(6). Lawyers say Trump administration has handed over data that will help reunite separated migrant families

U.S. District Judge Dana Sabraw ordered last year that a steering committee of legal groups and nonprofits find missing families after the Trump administration separated parents and children crossing the border illegally in 2017 and 2018 but failed to keep track of the families it had separated.

NBC News reported last month that the parents of 666 migrant children had yet to be found by pro bono lawyers, making the path to reunification difficult for many. The filing Wednesday said some families have been identified since then, bringing the number of parents whose whereabouts are still unknown to 628.

(7) Polish Catholic leader to European Parliament: There can be no compromise on the right to life

The archbishop was responding to a resolution adopted by the European Parliament Nov. 26 condemning Poland’s “de facto ban on the right to abortion.” 

The European Parliament, the European Union’s law-making body, passed the resolution by 455 votes to 145 after Poland’s Constitutional Tribunal ruled Oct. 22 that a law permitting abortion for fetal abnormalities was unconstitutional.

Gądecki, the vice president of the Council of the Bishops’ Conferences of Europe (CCEE), noted that the resolution repeatedly referred to the EU’s Charter of Fundamental Rights, pointing out that the charter declares that “Everyone has the right to life.”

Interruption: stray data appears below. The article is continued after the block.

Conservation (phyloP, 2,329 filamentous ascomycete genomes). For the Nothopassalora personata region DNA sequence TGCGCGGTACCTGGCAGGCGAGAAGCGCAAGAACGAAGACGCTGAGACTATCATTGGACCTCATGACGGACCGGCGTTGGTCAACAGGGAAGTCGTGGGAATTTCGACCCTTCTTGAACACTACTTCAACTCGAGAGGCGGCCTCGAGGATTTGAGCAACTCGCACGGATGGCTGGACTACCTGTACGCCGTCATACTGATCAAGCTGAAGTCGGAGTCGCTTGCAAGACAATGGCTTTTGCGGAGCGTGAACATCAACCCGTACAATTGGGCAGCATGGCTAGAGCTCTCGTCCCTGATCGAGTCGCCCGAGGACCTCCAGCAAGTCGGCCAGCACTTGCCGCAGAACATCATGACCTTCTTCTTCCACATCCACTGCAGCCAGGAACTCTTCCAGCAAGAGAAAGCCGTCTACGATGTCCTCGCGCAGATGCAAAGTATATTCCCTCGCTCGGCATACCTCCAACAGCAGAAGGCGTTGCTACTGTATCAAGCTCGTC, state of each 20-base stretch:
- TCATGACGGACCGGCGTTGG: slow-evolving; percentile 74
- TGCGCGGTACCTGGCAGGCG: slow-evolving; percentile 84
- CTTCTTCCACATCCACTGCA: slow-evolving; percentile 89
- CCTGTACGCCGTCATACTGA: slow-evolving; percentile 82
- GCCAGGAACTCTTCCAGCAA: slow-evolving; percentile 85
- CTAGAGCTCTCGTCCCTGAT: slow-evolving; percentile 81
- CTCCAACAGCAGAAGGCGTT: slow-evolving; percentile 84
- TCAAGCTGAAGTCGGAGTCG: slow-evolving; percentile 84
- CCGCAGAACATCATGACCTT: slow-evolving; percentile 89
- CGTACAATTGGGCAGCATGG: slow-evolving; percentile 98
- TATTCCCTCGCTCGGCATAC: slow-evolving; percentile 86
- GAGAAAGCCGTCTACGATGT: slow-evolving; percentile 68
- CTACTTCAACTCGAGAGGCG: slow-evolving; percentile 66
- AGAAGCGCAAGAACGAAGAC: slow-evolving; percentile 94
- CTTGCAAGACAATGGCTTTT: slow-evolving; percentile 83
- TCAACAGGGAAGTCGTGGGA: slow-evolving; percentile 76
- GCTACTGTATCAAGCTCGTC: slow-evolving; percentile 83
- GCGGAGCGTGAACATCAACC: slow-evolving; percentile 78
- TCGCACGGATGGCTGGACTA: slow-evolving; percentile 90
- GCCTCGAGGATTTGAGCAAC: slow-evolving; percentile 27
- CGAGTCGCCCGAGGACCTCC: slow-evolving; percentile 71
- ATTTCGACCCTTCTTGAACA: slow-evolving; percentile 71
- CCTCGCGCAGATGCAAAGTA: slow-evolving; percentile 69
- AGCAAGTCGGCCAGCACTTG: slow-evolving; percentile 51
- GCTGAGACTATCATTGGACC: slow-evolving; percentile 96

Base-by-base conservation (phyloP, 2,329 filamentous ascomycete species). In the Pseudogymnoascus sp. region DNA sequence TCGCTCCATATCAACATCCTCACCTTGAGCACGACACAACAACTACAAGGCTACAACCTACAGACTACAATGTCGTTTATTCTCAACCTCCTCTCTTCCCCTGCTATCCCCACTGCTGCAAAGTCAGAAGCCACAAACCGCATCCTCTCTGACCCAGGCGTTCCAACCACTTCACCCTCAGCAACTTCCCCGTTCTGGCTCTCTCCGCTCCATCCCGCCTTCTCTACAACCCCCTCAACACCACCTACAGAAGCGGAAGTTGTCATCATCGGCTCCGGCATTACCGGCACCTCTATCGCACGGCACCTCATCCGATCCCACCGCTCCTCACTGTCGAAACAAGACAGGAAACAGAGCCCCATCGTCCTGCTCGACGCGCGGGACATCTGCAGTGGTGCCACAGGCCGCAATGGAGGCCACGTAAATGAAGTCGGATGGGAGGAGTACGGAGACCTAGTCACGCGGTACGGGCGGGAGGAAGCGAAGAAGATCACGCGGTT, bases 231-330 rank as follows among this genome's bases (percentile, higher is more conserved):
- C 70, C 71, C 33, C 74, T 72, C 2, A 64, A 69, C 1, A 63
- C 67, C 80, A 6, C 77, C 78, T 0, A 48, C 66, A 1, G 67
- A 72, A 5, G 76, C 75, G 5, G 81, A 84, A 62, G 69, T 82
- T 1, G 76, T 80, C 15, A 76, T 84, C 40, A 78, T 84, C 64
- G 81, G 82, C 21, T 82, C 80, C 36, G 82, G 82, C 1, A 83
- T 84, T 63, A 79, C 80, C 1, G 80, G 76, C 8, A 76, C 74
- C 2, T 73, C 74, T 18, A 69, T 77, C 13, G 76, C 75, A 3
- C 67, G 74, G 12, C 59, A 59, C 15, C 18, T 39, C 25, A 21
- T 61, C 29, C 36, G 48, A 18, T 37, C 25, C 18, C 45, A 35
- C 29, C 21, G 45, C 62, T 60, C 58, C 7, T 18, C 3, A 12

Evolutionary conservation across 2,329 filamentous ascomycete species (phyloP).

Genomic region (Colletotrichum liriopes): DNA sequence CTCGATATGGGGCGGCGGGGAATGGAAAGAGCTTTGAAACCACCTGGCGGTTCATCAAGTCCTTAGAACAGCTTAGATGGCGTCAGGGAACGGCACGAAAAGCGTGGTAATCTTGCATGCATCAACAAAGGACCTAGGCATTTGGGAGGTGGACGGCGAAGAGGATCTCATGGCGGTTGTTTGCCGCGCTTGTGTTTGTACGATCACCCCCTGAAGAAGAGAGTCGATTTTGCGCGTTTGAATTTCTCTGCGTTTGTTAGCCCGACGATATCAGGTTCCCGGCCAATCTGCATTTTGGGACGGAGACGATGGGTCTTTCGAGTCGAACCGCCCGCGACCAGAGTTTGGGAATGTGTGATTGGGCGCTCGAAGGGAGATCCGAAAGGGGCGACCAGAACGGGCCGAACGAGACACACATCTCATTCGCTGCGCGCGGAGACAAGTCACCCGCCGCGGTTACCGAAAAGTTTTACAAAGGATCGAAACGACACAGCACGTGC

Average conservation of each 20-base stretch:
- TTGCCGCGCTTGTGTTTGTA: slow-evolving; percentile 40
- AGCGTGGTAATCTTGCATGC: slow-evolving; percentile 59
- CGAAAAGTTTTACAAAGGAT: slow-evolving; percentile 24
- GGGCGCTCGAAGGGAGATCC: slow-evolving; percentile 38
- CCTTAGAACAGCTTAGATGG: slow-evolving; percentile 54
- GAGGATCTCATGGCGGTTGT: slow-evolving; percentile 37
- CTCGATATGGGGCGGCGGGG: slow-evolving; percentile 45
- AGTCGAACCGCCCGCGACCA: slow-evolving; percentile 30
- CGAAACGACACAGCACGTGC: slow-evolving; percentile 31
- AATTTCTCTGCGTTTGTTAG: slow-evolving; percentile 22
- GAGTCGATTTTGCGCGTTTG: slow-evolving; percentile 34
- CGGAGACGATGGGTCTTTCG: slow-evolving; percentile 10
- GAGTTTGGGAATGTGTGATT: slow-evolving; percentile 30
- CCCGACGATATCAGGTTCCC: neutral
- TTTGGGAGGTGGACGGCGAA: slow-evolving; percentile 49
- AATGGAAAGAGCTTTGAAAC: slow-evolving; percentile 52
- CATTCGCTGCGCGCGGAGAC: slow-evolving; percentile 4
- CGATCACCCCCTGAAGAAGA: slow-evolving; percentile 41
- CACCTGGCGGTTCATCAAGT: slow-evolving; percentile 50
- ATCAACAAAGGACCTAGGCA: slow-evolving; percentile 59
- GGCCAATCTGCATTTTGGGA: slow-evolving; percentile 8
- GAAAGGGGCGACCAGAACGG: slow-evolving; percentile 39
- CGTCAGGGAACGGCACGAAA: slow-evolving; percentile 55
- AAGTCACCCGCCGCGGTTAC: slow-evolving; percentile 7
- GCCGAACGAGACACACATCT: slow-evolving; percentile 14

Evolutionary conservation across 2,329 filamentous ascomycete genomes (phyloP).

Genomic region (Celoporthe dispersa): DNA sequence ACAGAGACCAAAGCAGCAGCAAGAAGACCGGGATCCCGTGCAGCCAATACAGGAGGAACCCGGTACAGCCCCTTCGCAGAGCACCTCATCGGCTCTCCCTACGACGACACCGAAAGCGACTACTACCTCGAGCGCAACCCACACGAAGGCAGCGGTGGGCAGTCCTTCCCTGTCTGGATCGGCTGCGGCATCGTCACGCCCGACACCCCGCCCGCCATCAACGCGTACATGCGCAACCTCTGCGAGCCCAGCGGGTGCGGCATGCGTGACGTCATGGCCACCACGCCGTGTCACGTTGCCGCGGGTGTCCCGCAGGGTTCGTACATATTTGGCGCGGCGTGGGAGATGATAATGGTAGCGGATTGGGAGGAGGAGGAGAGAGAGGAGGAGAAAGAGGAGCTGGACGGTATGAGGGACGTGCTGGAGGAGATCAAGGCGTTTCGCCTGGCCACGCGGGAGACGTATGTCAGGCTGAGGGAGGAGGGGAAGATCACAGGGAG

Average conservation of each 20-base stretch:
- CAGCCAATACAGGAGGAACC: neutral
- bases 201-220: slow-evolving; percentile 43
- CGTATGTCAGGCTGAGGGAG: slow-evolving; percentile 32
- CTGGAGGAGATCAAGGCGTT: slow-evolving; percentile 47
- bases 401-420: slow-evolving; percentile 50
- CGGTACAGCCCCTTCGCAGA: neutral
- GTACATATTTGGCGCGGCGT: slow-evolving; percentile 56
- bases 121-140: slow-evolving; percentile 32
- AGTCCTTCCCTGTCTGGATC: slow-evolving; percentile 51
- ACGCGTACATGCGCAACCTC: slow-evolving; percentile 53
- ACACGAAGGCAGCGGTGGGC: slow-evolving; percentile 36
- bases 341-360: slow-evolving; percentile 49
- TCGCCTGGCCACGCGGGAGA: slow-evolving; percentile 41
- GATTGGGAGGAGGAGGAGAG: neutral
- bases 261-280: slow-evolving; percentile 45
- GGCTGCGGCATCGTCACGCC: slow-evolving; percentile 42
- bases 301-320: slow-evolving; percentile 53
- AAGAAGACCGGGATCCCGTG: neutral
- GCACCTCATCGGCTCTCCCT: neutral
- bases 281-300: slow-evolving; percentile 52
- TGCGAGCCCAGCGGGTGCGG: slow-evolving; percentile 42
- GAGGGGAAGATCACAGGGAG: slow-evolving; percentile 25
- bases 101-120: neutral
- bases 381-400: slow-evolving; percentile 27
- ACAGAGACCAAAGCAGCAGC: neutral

The archbishop of Poznan argued that the title of the resolution was itself misleading as there is no “right to abortion” either from an ethical standpoint or in international law.

(8) Catholic News Agency: Supreme Court vacates ruling on California church closures

Harvest Rock alleged that Newsom has applied a double-standard during the nine months of the pandemic, curbing religious services while allowing comparable non-religious gatherings and mass protests to continue “without numerical restriction.”

“Despite his nine-month reign of executive edicts subjugating Californians to restrictions unknown to constitutional law, the Governor continues to impose draconian and unconscionable prohibitions on the daily life of all Californians that even the Governor disregards at his own whim,” the church said in its appeal.

Harvest Rock said that following Newsom’s order, local officials began sending letters “threatening up to 1 year in prison, daily criminal charges and $1,000 fines against the pastors, church, governing board, staff, and parishioners” if they did not comply with the restrictions.

(9) Daily Caller: Supreme Court Ruling Sends a Message Churches Can’t Be Treated Like ‘Second Class’ Citizens, Legal Experts Say